The Achilles tendon can be injured in a variety of ways, including a minor car accident where the foot is braced on the brake during impact.

Types of dislocations of the leg in the knee area:

→Femur and tibia dislocation. Knee dislocations are extremely traumatic injuries that can result in limb loss. Knee dislocations are considered one of the most serious knee injuries, despite being one of the rarest, due to the potential neurovascular damage associated with this injury. The true frequency of knee dislocations is unknown due to spontaneous reductions. Unreduced dislocations have a clear deformity, but spontaneously reduced dislocations can cause the examiner to underestimate the severity of the injury, putting the limb at risk. Following a knee dislocation, the patient must undergo a lengthy and difficult rehabilitation program that must focus on a full range of motion and strength in order to achieve functional recovery.

A sudden, extremely violent force, such as a car accident, is commonly responsible for high-velocity dislocations. High-velocity dislocations cause extensive damage to the knee complex’s structures, including disruption of soft tissues such as the joint capsule, popliteal tendon, menisci, and cartilage. They are also more likely to be associated with neurovascular damage.

Forced hyperextension is the most common mechanism of injury for an anterior dislocation. This type of hyperextension is common in car accidents.

A direct force on the tibia while the knee is flexed, forcing the tibia posteriorly on the femur, is the most common for posterior knee dislocation. This is primarily caused when the tibia collides with the dashboard.

→Patella dislocation. When the patella (kneecap) that sits over the front of the knee comes out of its groove at the end of the thigh bone (femur), it comes to rest on the outside of the knee joint, this is referred to as a dislocated kneecap. The supporting ligaments and tendons may be stretched or torn as a result of this. When you bend or straighten your leg, the kneecap normally glides smoothly over a groove in the joint; however, if the kneecap is dislocated, you may be unable to bend or straighten your leg. A dislocated kneecap is a common injury that can take up to 6 weeks to recover from. If you have previously dislocated your kneecap, it is far more likely to dislocate again in the future.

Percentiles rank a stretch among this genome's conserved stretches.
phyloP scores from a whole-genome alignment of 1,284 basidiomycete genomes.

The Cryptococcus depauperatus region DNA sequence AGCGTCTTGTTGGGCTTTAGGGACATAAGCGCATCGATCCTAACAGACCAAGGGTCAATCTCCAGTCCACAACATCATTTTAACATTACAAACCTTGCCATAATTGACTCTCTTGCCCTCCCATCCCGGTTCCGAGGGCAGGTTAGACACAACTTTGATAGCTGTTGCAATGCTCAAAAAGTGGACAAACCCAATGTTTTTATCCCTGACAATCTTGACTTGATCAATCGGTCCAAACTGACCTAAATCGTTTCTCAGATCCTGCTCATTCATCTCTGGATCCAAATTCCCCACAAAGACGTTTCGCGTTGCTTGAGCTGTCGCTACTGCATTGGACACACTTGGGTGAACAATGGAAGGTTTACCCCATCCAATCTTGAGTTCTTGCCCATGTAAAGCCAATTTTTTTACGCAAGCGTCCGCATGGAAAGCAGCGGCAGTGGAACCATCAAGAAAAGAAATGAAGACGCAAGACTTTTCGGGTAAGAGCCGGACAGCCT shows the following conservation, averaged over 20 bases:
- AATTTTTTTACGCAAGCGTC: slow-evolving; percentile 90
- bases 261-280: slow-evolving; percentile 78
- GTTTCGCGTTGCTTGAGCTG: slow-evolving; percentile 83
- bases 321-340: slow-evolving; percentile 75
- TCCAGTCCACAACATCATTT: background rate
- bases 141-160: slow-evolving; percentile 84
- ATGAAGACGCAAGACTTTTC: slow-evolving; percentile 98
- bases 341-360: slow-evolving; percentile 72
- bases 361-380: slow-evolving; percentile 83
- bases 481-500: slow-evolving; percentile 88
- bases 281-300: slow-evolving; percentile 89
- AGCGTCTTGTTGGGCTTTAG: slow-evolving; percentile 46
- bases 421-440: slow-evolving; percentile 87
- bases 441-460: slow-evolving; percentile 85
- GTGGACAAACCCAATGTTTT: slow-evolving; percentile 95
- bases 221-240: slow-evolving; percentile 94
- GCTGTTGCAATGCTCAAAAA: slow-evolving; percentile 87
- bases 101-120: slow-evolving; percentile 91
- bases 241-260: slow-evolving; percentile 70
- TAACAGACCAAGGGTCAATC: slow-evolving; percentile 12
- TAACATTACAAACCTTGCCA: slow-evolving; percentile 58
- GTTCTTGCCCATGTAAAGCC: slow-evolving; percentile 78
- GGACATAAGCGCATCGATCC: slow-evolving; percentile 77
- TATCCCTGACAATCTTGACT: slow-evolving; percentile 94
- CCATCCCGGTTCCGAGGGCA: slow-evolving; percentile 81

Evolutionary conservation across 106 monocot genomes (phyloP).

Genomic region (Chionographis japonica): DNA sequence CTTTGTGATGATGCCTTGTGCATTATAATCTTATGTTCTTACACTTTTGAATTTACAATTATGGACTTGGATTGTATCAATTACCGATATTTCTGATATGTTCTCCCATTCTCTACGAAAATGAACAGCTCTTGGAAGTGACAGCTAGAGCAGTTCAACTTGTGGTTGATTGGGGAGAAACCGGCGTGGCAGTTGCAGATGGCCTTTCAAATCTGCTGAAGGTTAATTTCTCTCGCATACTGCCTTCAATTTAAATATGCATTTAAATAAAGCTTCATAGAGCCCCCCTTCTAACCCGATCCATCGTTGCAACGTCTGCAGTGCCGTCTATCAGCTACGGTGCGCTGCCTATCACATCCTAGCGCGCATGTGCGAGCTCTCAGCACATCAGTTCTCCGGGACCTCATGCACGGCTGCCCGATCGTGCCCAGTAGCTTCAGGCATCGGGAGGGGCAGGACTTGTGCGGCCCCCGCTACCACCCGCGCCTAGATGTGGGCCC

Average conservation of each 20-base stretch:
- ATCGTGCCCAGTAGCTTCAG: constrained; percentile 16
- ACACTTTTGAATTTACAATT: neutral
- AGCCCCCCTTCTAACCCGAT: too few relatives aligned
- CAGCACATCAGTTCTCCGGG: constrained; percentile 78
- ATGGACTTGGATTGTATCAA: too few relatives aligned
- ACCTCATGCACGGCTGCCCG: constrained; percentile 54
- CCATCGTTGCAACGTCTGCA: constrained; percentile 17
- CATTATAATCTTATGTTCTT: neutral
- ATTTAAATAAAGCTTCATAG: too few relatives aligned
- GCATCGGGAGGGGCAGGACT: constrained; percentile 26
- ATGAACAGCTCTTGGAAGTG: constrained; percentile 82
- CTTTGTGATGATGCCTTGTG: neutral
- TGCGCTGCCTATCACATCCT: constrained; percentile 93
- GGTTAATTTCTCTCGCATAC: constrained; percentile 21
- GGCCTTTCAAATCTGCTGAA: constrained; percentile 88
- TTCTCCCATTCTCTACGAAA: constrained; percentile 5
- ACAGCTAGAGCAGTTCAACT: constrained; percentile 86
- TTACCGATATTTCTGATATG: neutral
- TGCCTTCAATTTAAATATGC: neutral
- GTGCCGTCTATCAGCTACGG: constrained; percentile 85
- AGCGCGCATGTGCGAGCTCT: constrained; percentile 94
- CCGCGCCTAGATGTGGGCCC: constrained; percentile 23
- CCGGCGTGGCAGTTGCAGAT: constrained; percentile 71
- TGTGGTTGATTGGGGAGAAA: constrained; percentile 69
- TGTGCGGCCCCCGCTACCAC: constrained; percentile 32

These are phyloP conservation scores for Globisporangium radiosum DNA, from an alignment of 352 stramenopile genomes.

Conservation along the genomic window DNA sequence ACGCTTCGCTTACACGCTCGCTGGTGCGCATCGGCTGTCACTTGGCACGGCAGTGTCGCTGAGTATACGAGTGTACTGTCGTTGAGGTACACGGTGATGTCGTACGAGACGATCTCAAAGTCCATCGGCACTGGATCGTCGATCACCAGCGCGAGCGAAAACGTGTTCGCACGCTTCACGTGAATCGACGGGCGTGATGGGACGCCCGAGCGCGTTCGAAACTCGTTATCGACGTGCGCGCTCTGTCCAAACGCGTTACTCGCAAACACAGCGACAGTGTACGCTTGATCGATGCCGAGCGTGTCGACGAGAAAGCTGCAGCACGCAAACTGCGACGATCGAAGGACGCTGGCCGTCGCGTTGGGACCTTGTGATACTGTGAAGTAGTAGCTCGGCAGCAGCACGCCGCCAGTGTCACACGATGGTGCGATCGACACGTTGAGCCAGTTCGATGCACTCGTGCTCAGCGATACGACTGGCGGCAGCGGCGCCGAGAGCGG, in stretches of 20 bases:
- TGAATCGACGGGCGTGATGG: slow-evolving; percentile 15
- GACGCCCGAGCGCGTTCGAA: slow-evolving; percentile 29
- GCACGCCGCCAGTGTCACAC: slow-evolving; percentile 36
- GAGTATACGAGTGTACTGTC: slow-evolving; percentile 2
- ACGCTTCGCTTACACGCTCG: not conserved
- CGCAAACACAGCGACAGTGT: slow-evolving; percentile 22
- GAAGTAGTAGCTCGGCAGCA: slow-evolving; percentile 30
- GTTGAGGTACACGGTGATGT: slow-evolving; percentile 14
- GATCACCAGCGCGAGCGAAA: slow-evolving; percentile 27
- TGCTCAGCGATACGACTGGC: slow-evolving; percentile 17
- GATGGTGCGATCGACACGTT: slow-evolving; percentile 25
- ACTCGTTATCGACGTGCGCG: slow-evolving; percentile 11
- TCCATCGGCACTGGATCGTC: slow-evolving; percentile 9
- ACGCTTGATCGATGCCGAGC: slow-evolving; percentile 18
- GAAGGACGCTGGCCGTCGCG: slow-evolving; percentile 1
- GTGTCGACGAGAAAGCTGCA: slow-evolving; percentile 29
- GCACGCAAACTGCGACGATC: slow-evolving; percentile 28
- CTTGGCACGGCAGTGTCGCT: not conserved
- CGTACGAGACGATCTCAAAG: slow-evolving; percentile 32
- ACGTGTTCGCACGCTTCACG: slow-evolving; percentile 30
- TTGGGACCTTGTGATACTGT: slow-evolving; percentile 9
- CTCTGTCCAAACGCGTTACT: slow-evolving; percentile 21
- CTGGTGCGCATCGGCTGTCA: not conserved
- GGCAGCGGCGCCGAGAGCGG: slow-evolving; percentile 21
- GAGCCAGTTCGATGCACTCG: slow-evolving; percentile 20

Trauma, including a direct blow to the knee, which is common in car accidents—is a common cause of a dislocated kneecap.

→Knee Injuries. Knee injuries caused by auto accidents.

→Ankle Injuries. Ankle injuries caused by auto accidents.

→Foot Injuries. Foot injuries caused by auto accidents.

FREE CASE REVIEWS

If you or someone you know needs the assistance of an auto accident leg injury attorney in Dallas case call (972) 599 4100 for a free consultation and a free strategy session regarding your case. The strategy session includes a summary of your case, identification of the legal issues involved with your case, and identifying those legal issues that will help maximize your recovery in your case. We will email a copy of this strategy session to you for you to keep. Call us today.

WHAT WE CHARGE – CONTINGENCY FEE

You will not be charged unless and until you win! If we work on your case, we charge a contingency fee, which means we don’t get paid if we don’t win. We are compensated based on how well we do – our interest is the same as yours.

Our Office Locations: 

ADDISON/NORTH DALLAS OFFICE

15851 Dallas Pkwy
#605
Addison, TX 75001
Map and Driving Directions

Toll-Free: (855) 599-4100
Phone: (972) 599-4100
Fax: (972) 398-2629

douggoyen@goyenlaw.com – office email

DALLAS BACHMAN LAKE AREA OFFICE

9502 Webb Chapel Rd
#205
Dallas, TX 75220
(By Appointment Only)

Map and Driving Directions

Toll Free: (855) 599-4100
Phone: (972) 599-4100
Fax: (972) 398-2629

Spanish Line: (214) 366 4444 (Robert Bobadilla, Office Manager)

douggoyen@goyenlaw.com – office email